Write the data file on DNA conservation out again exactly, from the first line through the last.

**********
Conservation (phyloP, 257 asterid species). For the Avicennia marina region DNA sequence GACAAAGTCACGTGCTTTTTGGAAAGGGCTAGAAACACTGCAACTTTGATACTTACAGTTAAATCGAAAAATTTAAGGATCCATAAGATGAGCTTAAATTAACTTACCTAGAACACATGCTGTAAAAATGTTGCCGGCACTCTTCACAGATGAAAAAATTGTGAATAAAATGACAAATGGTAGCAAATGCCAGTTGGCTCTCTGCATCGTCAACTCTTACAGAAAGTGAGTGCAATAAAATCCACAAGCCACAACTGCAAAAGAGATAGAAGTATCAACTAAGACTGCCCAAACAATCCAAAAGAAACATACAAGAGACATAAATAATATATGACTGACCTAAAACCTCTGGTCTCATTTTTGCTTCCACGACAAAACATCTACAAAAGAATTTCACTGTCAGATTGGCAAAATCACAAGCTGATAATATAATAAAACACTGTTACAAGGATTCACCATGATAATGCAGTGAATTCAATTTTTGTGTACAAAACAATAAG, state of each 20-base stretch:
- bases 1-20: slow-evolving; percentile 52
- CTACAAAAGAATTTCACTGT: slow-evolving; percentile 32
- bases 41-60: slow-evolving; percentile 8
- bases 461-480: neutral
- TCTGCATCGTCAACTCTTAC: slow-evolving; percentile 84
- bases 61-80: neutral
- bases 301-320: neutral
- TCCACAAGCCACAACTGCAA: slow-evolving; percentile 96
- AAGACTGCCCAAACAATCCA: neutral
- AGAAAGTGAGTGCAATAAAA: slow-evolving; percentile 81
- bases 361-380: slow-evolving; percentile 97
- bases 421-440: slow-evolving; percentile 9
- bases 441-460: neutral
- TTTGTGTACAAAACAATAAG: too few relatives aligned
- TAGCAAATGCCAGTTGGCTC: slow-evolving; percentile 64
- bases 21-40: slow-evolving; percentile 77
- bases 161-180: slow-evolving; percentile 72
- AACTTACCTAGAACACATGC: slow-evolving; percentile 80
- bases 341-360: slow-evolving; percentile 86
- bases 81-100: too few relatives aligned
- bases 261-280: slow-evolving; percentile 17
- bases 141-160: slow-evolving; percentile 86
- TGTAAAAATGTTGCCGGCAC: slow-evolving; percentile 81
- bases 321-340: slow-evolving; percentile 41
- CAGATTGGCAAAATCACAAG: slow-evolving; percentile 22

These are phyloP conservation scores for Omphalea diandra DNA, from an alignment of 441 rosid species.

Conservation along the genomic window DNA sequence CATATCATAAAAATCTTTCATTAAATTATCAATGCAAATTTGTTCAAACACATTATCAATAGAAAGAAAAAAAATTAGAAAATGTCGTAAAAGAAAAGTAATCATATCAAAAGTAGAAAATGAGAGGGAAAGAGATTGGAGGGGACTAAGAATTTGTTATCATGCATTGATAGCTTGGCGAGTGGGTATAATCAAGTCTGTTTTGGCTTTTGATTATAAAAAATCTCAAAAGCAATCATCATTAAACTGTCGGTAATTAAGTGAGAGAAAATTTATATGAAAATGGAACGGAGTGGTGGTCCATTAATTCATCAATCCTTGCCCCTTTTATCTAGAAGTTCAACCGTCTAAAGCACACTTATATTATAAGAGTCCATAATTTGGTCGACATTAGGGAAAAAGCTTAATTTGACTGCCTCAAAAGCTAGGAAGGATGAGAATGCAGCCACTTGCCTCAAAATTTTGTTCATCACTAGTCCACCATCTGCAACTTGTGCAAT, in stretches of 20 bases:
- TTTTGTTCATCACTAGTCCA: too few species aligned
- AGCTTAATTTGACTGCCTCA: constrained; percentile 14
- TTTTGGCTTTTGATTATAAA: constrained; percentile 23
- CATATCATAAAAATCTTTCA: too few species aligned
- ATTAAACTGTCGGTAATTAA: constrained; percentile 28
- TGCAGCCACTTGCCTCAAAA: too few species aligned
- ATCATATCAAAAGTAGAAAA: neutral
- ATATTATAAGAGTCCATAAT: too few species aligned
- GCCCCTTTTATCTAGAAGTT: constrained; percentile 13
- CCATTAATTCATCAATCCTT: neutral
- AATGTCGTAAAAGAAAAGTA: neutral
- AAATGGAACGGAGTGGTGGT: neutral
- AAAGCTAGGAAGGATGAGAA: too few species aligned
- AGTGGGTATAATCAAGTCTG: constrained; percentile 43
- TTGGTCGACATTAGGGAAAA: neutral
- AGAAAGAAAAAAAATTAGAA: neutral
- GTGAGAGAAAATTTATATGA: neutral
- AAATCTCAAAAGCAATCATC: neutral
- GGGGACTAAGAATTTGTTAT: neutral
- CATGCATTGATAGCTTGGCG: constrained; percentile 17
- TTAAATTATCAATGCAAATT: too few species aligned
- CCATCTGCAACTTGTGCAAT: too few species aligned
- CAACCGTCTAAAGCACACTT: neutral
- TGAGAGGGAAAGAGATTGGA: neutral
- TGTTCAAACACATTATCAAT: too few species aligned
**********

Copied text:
Conservation (phyloP, 257 asterid species). For the Avicennia marina region DNA sequence GACAAAGTCACGTGCTTTTTGGAAAGGGCTAGAAACACTGCAACTTTGATACTTACAGTTAAATCGAAAAATTTAAGGATCCATAAGATGAGCTTAAATTAACTTACCTAGAACACATGCTGTAAAAATGTTGCCGGCACTCTTCACAGATGAAAAAATTGTGAATAAAATGACAAATGGTAGCAAATGCCAGTTGGCTCTCTGCATCGTCAACTCTTACAGAAAGTGAGTGCAATAAAATCCACAAGCCACAACTGCAAAAGAGATAGAAGTATCAACTAAGACTGCCCAAACAATCCAAAAGAAACATACAAGAGACATAAATAATATATGACTGACCTAAAACCTCTGGTCTCATTTTTGCTTCCACGACAAAACATCTACAAAAGAATTTCACTGTCAGATTGGCAAAATCACAAGCTGATAATATAATAAAACACTGTTACAAGGATTCACCATGATAATGCAGTGAATTCAATTTTTGTGTACAAAACAATAAG, state of each 20-base stretch:
- bases 1-20: slow-evolving; percentile 52
- CTACAAAAGAATTTCACTGT: slow-evolving; percentile 32
- bases 41-60: slow-evolving; percentile 8
- bases 461-480: neutral
- TCTGCATCGTCAACTCTTAC: slow-evolving; percentile 84
- bases 61-80: neutral
- bases 301-320: neutral
- TCCACAAGCCACAACTGCAA: slow-evolving; percentile 96
- AAGACTGCCCAAACAATCCA: neutral
- AGAAAGTGAGTGCAATAAAA: slow-evolving; percentile 81
- bases 361-380: slow-evolving; percentile 97
- bases 421-440: slow-evolving; percentile 9
- bases 441-460: neutral
- TTTGTGTACAAAACAATAAG: too few relatives aligned
- TAGCAAATGCCAGTTGGCTC: slow-evolving; percentile 64
- bases 21-40: slow-evolving; percentile 77
- bases 161-180: slow-evolving; percentile 72
- AACTTACCTAGAACACATGC: slow-evolving; percentile 80
- bases 341-360: slow-evolving; percentile 86
- bases 81-100: too few relatives aligned
- bases 261-280: slow-evolving; percentile 17
- bases 141-160: slow-evolving; percentile 86
- TGTAAAAATGTTGCCGGCAC: slow-evolving; percentile 81
- bases 321-340: slow-evolving; percentile 41
- CAGATTGGCAAAATCACAAG: slow-evolving; percentile 22

These are phyloP conservation scores for Omphalea diandra DNA, from an alignment of 441 rosid species.

Conservation along the genomic window DNA sequence CATATCATAAAAATCTTTCATTAAATTATCAATGCAAATTTGTTCAAACACATTATCAATAGAAAGAAAAAAAATTAGAAAATGTCGTAAAAGAAAAGTAATCATATCAAAAGTAGAAAATGAGAGGGAAAGAGATTGGAGGGGACTAAGAATTTGTTATCATGCATTGATAGCTTGGCGAGTGGGTATAATCAAGTCTGTTTTGGCTTTTGATTATAAAAAATCTCAAAAGCAATCATCATTAAACTGTCGGTAATTAAGTGAGAGAAAATTTATATGAAAATGGAACGGAGTGGTGGTCCATTAATTCATCAATCCTTGCCCCTTTTATCTAGAAGTTCAACCGTCTAAAGCACACTTATATTATAAGAGTCCATAATTTGGTCGACATTAGGGAAAAAGCTTAATTTGACTGCCTCAAAAGCTAGGAAGGATGAGAATGCAGCCACTTGCCTCAAAATTTTGTTCATCACTAGTCCACCATCTGCAACTTGTGCAAT, in stretches of 20 bases:
- TTTTGTTCATCACTAGTCCA: too few species aligned
- AGCTTAATTTGACTGCCTCA: constrained; percentile 14
- TTTTGGCTTTTGATTATAAA: constrained; percentile 23
- CATATCATAAAAATCTTTCA: too few species aligned
- ATTAAACTGTCGGTAATTAA: constrained; percentile 28
- TGCAGCCACTTGCCTCAAAA: too few species aligned
- ATCATATCAAAAGTAGAAAA: neutral
- ATATTATAAGAGTCCATAAT: too few species aligned
- GCCCCTTTTATCTAGAAGTT: constrained; percentile 13
- CCATTAATTCATCAATCCTT: neutral
- AATGTCGTAAAAGAAAAGTA: neutral
- AAATGGAACGGAGTGGTGGT: neutral
- AAAGCTAGGAAGGATGAGAA: too few species aligned
- AGTGGGTATAATCAAGTCTG: constrained; percentile 43
- TTGGTCGACATTAGGGAAAA: neutral
- AGAAAGAAAAAAAATTAGAA: neutral
- GTGAGAGAAAATTTATATGA: neutral
- AAATCTCAAAAGCAATCATC: neutral
- GGGGACTAAGAATTTGTTAT: neutral
- CATGCATTGATAGCTTGGCG: constrained; percentile 17
- TTAAATTATCAATGCAAATT: too few species aligned
- CCATCTGCAACTTGTGCAAT: too few species aligned
- CAACCGTCTAAAGCACACTT: neutral
- TGAGAGGGAAAGAGATTGGA: neutral
- TGTTCAAACACATTATCAAT: too few species aligned